"What has the Guv'nah said about this?" I asked , "Since we pay our taxes to him, and he is the title bearer of all of the Duchies in Caledon, I am curious to know his stance on what this all means."

"An emergency meeting was held in Oxbridge the other day, and the long and short of it is that he is adopting a wait and see pose. He is stressing that there is no need to panic, that Caledon will remain, but perhaps altered. I have been in contact with him, telegraphing him and will be remaining in close communication with him until this is resolved."

I sighed deeply. "I have never understood the Linden government. They seem to make the most arbitrary decisions, but I suppose they can as they are a dictatorship. They stew and quake, fret and tremble about some things and then plow blindly into other decisions. This could really start a rebellion, if not an all out revolution."

Edward chuckled slightly "Oh, I think they have created a malestrom that they did not expect in their wildest dreams. The newspapers are filled with nothing else but this...people are writing letters to the editor in massive numbers, some eloquently written, others take a more....heated stance. There have been good suggestions but ultimately, it will be the Lindens who decide what step they will take from here. I can't help feeling that they are suggesting such a massive tax increase, so that when they come back with one that is more tempered, it will seem like a gift and we'll all be pleased with it."

I snorted delicately.

He continued, "This has wide reaching ramifications though. Not only is Caledon affected, but our neighbouring sister state of Winterfell is as well. There are many, many communities that will feel the sting of this knee-jerk decision, some will be altered drastically. It's even been rumoured that Antiquity will not survive this at all. If this goes through, it has been said that the Grand Duke will allow all the lands to go back to the Government and all the residents will be essentially homeless."

"That's rather like throwing the baby out with the bathwater." I said. "I suppose we can be thankful that we will not be homeless, we still have Rosehaven in Steelhead, although I doubt we could keep our staff there. I'm sure with a good character, they could find employment in other homes in Caledon, as good help is so terribly hard to find."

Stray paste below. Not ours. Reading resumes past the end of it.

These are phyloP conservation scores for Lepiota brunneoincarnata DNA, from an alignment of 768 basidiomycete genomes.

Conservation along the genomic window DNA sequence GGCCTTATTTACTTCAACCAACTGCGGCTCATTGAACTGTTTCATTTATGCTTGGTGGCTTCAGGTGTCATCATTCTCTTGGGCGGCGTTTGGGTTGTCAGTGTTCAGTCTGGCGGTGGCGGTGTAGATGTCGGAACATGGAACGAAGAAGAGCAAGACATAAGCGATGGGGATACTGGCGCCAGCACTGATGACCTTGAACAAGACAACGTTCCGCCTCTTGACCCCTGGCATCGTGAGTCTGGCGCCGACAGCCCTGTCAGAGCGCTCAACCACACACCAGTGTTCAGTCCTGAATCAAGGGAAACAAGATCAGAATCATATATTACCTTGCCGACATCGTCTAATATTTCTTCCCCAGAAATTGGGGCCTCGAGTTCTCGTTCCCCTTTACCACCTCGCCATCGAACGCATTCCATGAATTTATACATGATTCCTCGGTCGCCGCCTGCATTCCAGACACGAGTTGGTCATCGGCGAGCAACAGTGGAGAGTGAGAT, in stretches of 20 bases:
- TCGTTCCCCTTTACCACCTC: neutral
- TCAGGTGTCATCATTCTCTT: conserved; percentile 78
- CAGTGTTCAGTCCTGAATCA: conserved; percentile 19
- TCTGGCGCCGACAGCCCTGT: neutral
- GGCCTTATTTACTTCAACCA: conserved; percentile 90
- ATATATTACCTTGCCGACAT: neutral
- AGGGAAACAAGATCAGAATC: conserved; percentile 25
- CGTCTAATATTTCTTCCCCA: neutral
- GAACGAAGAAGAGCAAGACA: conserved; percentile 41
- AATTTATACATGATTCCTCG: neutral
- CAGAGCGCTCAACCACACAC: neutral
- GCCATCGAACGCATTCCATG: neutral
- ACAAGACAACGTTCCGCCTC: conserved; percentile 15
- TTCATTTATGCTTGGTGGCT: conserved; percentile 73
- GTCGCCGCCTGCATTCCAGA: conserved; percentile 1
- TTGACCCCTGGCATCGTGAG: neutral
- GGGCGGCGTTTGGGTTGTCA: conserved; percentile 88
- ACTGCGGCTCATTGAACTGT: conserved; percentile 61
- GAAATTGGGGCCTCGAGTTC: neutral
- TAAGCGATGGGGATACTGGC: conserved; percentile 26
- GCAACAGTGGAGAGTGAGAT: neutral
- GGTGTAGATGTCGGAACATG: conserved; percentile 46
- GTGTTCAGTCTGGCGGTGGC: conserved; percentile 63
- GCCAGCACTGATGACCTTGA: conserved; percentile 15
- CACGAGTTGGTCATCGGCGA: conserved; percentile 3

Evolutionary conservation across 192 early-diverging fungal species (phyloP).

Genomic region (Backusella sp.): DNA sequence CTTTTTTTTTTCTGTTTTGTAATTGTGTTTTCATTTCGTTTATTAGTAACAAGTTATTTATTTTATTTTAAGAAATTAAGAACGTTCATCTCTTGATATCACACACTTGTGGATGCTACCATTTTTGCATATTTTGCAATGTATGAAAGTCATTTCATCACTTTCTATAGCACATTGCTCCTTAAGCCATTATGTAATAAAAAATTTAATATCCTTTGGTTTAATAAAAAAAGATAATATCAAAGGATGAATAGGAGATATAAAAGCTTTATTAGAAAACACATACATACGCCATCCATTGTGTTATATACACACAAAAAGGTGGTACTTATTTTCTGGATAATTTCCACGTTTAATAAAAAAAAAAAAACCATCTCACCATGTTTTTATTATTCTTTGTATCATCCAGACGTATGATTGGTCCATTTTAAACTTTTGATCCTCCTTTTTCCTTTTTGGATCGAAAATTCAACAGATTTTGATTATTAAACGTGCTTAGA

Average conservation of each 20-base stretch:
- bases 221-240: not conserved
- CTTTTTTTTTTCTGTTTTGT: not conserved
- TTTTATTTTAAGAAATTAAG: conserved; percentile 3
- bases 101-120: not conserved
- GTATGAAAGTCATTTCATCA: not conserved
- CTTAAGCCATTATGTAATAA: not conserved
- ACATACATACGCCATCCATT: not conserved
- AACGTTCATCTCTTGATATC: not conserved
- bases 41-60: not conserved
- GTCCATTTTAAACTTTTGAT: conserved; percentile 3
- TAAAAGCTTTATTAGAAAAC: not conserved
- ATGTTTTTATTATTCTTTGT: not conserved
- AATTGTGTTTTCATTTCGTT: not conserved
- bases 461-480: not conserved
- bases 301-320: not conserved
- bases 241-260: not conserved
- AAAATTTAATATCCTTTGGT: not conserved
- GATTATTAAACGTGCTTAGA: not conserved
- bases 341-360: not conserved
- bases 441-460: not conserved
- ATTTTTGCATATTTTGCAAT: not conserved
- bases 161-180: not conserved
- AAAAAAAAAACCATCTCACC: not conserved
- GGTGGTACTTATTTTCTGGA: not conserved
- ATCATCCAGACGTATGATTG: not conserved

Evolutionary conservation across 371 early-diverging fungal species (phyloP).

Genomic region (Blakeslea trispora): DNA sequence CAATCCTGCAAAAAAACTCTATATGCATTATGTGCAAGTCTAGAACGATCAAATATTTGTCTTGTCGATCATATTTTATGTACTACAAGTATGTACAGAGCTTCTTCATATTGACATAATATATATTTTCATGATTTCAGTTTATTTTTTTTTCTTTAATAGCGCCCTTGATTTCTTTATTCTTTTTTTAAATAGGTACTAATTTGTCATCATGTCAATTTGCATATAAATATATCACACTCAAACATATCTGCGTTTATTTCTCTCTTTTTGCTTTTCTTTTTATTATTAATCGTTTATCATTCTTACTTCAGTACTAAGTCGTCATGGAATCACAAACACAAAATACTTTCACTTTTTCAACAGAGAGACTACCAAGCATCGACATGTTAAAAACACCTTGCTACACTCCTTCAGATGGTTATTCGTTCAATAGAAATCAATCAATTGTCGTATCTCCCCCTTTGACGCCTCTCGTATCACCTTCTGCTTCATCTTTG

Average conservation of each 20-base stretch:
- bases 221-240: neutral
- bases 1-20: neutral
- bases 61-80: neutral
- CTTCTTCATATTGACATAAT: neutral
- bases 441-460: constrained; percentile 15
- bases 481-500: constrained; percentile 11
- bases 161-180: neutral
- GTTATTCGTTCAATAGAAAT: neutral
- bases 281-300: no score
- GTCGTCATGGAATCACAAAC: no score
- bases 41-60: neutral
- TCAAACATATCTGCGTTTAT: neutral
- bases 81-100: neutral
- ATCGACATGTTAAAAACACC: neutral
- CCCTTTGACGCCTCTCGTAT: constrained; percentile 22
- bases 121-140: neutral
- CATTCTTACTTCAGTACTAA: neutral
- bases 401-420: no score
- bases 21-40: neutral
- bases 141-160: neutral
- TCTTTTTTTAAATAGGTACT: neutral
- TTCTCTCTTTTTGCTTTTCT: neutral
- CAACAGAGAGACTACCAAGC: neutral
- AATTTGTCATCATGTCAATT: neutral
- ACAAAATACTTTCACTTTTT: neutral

Edward sighed. "No, we will not be homeless, that is true, but I would be sorry to see this all go. We will have to sit down and take a hard look at the accounts and see if this tax increase is justifiable and feasible. Until we hear official word from the Guv'nah about his next step, we will have to just be patient and wait."

"Oh lovely...patience was never one of my better virtues." I grumbled. "However, you are right. There's nothing we can do but sit tight and bide our time. I do hope though, that the Linden Government change their stance at least a little bit and perhaps for once try a little clarity rather than their usual 'clear as mud' way of sharing information."

"Yes, and perhaps someday pigs will fly!" Edward laughed.

I giggled, "Well, if bunnehs can, I'm sure pigs are next!"

We settled again, Edward puffing on his pipe in a more relaxed manner and myself to my knitting. I couldn't help feeling that the spectre of this new decree was lurking though, like the fogs that came in off the water at night. Was this some sort of Hallowe'en game of Trick or Treat? I softly sighed and resigned myself to being patient. Only time would tell what would happen next.